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Proceedings Paper

Effects of nano-second electrical pulses (nsPEFs) on cell cycle progression and susceptibility at various phases
Author(s): Megan A. Mahlke; Gary Thompson; Larry Estlack; Christopher Navara; Bennett L. Ibey
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Paper Abstract

Exposure to nano-second pulsed electrical fields (nsPEFs) has been shown to cause poration of external and internal cell membranes, DNA damage, and blebbing of the plasma membrane. Recovery from nsPEF exposure is likely dependent on multiple factors, including exposure parameters, length of time between pulses, and extent of cellular damage. As cells progress through the cell cycle, variations in DNA and nucleus structure, cytoskeletal arrangement, and elasticity of cell membrane could cause nsPEFs to affect cells differently during different cell cycle phases. To better understand the impact of nsPEF on cell cycle, we investigated CHO cell cycle progression following varying intensities of nsPEFexposures. Cell populations were examined post exposure (10 ns pulse trains at 100, 150, or 200kV/cm) by analysis of DNA content via propidium iodide staining and flow cytometric analysis to determine cell cycle phase. Populations exhibited arrest in G2/M phase, but not in G1 phase at 1h post-exposure that increased in severity and duration with increasing exposure dose. Recovery from arrest was complete after 12h, and populations did not exhibit an increase in apoptosis as a result of exposure. Post exposure arrest in G2/M phase may indicate that nsPEF-induced damage is not significant to cause G1 arrest or that mitotic checkpoints are more important regulators of cell cycle progression after nsPEF exposure.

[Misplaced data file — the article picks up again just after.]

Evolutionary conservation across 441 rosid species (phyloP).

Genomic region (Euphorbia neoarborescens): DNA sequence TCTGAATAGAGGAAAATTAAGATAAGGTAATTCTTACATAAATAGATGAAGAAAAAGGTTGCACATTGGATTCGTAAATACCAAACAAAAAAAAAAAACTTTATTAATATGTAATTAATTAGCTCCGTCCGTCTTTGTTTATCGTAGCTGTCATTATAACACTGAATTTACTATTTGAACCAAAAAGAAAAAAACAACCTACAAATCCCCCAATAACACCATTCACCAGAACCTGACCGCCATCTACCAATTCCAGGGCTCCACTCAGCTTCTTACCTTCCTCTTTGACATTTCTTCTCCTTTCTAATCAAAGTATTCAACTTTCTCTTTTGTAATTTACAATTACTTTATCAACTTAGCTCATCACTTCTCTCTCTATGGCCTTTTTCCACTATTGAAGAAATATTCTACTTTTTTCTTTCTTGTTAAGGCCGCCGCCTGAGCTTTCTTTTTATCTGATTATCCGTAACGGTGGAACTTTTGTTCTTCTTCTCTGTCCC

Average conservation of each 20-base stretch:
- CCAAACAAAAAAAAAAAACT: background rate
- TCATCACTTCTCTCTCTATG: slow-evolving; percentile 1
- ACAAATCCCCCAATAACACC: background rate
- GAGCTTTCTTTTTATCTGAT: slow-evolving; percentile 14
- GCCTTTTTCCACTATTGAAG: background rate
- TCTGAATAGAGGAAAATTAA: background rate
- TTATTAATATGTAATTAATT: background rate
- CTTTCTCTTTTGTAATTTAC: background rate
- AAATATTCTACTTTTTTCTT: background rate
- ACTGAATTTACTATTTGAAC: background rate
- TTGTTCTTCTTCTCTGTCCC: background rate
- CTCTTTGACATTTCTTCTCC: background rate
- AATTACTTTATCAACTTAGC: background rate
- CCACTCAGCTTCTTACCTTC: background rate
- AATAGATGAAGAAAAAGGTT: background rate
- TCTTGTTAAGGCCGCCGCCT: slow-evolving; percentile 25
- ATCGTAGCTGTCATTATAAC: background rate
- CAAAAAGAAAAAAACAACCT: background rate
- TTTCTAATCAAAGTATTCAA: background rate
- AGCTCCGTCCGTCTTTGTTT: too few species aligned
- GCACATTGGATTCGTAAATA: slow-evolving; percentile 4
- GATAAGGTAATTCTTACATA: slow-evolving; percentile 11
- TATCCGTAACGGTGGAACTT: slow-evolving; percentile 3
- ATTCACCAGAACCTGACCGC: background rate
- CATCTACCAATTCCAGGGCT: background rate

Paper Details

Date Published: 23 February 2013
PDF: 7 pages
Proc. SPIE 8585, Terahertz and Ultrashort Electromagnetic Pulses for Biomedical Applications, 85850O (23 February 2013); doi: 10.1117/12.2020679
Show Author Affiliations
Megan A. Mahlke, Air Force Research Lab. (United States)
Univ. of Texas at San Antonio (United States)
Gary Thompson, National Research Council (United States)
Larry Estlack, General Dynamics Information Technology (United States)
Christopher Navara, Univ. of Texas at San Antonio (United States)
Bennett L. Ibey, Air Force Research Lab. (United States)

Published in SPIE Proceedings Vol. 8585:
Terahertz and Ultrashort Electromagnetic Pulses for Biomedical Applications
Gerald J. Wilmink; Bennett L. Ibey, Editor(s)

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